Keywords: photocatalysis, heterogeneous catalysis, hydrogenation, nitrate removal, nanocatalyst

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3 Continuous Catalytic Hydrogenation and Purification for Synthesis Non-Phthalate

Authors: Chia-Ling Li


The scope of this article includes the production of 10,000 metric tons of non-phthalate per annum. The production process will include hydrogenation, separation, purification, and recycling of unprocessed feedstock. Based on experimental data, conversion and selectivity were chosen as reaction model parameters. The synthesis and separation processes of non-phthalate and phthalate were established by using Aspen Plus software. The article will be divided into six parts: estimation of physical properties, integration of production processes, purification case study, utility consumption, economic feasibility study and identification of bottlenecks. The purities of products was higher than 99.9 wt. %. Process parameters have important guiding significance to the commercialization of hydrogenation of phthalate.

Keywords: Economic analysis, hydrogenation, Process Simulation, non-phthalate

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2 Acoustic Emission for Investigation of Processes Occurring at Hydrogenation of Metallic Titanium

Authors: Valery V. Mokrushin, Maxim V. Tsarev, Anatoly A. Kuznetsov, Pavel G. Berezhko, Sergey M. Kunavin, Eugeny V. Zhilkin, Vyacheslav V. Yaroshenko, Olga Y. Yunchina, Sergey A. Mityashin


The acoustic emission is caused by short-time propagation of elastic waves that are generated as a result of quick energy release from sources localized inside some material. In particular, the acoustic emission phenomenon lies in the generation of acoustic waves resulted from the reconstruction of material internal structures. This phenomenon is observed at various physicochemical transformations, in particular, at those accompanying hydrogenation processes of metals or intermetallic compounds that make it possible to study parameters of these transformations through recording and analyzing the acoustic signals. It has been known that at the interaction between metals or inter metallides with hydrogen the most intensive acoustic signals are generated as a result of cracking or crumbling of an initial compact powder sample as a result of the change of material crystal structure under hydrogenation. This work is dedicated to the study into changes occurring in metallic titanium samples at their interaction with hydrogen and followed by acoustic emission signals. In this work the subjects for investigation were specimens of metallic titanium in two various initial forms: titanium sponge and fine titanium powder made of this sponge. The kinetic of the interaction of these materials with hydrogen, the acoustic emission signals accompanying hydrogenation processes and the structure of the materials before and after hydrogenation were investigated. It was determined that in both cases interaction of metallic titanium and hydrogen is followed by acoustic emission signals of high amplitude generated on reaching some certain value of the atomic ratio [H]/[Ti] in a solid phase because of metal cracking at a macrolevel. The typical sizes of the cracks are comparable with particle sizes of hydrogenated specimens. The reasons for cracking are internal stresses initiated in a sample due to the increasing volume of a solid phase as a result of changes in a material crystal lattice under hydrogenation. When the titanium powder is used, the atomic ratio [H]/[Ti] in a solid phase corresponding to the maximum amplitude of an acoustic emission signal are, as a rule, higher than when titanium sponge is used.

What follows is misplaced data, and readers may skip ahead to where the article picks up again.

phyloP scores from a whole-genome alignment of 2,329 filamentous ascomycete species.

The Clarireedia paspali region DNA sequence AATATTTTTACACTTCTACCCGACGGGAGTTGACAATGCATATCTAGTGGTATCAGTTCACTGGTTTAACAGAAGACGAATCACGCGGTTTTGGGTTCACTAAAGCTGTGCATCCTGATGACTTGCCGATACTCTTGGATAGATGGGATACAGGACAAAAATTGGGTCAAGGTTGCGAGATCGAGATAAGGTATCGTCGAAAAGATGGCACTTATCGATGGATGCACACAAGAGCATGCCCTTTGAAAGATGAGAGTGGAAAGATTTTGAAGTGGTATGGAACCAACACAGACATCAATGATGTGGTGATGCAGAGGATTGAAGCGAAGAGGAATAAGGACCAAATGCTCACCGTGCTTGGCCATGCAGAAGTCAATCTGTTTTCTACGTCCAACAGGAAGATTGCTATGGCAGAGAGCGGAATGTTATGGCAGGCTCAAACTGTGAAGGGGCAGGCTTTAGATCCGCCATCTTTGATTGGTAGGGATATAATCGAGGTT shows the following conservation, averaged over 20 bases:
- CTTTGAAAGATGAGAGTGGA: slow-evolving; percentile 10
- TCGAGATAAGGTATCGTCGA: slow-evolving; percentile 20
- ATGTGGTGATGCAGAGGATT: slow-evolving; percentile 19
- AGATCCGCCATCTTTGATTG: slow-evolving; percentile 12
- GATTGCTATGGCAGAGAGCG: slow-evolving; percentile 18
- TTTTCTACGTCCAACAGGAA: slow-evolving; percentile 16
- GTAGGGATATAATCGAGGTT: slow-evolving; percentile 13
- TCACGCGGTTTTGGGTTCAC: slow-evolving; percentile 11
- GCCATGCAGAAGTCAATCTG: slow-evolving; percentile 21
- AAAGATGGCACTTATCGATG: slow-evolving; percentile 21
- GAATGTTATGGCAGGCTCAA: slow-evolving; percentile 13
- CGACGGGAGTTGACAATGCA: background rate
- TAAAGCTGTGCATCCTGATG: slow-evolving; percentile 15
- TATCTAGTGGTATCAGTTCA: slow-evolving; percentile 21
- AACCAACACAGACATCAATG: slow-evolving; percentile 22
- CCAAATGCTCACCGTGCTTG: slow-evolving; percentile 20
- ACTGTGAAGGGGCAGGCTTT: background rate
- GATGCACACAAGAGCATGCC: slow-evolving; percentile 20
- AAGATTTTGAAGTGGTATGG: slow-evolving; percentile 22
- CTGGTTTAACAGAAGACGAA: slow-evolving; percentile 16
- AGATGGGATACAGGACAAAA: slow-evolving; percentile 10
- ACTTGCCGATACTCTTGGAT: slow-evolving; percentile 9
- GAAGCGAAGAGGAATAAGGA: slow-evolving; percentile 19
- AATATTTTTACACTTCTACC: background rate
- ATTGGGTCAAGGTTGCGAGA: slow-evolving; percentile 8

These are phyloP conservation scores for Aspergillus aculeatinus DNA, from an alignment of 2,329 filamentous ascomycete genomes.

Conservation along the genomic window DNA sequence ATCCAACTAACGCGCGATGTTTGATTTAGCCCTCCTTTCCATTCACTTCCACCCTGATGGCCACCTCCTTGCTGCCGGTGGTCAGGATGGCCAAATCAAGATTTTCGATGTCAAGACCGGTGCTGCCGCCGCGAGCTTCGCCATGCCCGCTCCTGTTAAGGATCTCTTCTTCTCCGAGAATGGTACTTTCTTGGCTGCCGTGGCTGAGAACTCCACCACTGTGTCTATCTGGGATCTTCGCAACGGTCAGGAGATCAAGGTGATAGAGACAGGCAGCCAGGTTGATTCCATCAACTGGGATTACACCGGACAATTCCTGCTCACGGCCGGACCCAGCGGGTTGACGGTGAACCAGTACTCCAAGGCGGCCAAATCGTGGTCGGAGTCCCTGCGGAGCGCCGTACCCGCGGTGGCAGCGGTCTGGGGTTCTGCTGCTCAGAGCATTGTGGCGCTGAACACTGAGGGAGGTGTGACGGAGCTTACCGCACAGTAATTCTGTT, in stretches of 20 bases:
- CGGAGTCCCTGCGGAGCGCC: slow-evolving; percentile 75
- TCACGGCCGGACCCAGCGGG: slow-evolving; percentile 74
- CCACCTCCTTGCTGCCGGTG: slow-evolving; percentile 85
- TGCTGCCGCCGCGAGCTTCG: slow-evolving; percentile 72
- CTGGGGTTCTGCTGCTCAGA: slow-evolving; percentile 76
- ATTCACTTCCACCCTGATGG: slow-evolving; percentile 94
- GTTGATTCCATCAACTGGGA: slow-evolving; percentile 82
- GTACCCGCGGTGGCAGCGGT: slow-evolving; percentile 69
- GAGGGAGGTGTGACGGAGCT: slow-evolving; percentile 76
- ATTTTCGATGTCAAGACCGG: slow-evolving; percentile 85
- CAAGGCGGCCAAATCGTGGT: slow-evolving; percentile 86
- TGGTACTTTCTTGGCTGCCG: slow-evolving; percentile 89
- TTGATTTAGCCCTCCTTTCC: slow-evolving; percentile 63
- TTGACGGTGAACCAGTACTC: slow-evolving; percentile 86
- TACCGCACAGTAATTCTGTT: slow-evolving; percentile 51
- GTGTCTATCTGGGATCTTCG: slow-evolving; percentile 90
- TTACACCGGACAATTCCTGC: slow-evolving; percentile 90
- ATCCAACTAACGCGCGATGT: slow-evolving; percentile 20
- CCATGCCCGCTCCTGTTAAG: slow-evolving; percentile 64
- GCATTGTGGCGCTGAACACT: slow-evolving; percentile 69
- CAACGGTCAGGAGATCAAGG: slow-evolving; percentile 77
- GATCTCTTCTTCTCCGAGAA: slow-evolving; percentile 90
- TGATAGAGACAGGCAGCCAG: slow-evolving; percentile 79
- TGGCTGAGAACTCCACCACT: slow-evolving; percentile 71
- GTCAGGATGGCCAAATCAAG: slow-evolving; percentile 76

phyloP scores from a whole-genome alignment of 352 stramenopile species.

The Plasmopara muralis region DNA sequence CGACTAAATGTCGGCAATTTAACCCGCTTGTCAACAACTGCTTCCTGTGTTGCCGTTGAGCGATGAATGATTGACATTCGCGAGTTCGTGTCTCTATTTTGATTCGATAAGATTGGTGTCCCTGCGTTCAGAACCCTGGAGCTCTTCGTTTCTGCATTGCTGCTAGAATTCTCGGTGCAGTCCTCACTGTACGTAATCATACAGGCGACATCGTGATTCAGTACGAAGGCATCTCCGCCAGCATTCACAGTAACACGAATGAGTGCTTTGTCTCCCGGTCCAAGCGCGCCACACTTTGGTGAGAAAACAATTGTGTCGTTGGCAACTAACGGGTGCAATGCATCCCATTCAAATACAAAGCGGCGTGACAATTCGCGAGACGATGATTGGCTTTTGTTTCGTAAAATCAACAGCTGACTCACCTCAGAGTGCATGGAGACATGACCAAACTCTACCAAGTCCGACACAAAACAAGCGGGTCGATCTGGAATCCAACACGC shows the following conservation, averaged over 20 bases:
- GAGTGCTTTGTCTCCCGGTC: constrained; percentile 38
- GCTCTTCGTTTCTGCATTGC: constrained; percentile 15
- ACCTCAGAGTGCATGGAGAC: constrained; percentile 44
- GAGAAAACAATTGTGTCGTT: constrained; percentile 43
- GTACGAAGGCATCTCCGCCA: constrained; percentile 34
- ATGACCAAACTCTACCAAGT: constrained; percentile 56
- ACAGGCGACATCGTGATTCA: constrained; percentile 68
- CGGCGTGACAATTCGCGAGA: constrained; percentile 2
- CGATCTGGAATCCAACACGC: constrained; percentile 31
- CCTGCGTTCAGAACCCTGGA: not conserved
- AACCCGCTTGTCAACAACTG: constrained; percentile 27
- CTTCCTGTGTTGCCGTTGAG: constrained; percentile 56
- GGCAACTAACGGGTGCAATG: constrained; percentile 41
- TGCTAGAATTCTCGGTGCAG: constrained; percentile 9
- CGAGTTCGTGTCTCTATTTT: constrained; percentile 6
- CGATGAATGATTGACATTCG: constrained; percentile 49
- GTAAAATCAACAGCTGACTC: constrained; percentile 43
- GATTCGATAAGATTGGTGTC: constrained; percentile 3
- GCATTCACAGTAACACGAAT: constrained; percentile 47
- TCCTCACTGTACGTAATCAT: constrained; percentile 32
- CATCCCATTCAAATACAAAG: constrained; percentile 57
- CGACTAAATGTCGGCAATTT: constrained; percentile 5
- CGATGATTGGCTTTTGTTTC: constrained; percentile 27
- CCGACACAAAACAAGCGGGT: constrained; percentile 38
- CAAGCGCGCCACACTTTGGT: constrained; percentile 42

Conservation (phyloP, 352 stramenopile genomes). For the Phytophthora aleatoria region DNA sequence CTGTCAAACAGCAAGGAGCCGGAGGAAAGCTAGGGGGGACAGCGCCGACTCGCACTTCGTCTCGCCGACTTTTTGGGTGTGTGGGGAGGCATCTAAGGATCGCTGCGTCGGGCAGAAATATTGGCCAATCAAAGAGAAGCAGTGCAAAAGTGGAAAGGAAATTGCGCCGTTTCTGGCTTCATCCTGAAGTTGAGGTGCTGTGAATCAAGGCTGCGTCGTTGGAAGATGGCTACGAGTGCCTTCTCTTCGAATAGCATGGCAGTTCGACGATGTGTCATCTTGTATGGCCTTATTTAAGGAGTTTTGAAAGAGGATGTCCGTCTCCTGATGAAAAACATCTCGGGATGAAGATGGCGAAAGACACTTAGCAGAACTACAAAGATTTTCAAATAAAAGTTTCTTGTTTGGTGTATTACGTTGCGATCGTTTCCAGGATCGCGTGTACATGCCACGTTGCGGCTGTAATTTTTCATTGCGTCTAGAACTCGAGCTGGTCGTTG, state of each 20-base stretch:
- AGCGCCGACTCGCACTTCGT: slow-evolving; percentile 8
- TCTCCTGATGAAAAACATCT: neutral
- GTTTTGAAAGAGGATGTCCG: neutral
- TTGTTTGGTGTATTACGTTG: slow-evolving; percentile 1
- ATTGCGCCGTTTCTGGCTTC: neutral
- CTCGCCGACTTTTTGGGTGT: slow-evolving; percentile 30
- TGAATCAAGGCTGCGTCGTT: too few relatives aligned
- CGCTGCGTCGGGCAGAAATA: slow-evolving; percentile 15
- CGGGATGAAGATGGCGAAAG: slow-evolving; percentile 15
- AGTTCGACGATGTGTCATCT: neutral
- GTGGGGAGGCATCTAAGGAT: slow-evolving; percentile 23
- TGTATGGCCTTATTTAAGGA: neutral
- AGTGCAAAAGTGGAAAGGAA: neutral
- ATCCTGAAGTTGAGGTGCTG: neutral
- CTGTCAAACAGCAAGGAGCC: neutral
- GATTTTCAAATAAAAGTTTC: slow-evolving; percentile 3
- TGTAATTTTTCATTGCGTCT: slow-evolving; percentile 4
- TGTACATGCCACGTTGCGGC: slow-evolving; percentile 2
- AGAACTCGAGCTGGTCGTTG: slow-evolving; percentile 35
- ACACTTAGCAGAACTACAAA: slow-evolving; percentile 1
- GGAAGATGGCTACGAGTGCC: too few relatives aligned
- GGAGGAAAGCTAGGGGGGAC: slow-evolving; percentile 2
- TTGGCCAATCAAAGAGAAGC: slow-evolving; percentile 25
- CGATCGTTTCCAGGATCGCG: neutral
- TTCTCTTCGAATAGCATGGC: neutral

Keywords: cracking, hydrogenation, acoustic emission signal, titanium specimen

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1 Analysis of Reduced Mechanisms for Premixed Combustion of Methane/Hydrogen/Propane/Air Flames in Geometrically Modified Combustor and Its Effects on Flame Properties

Authors: E. Salem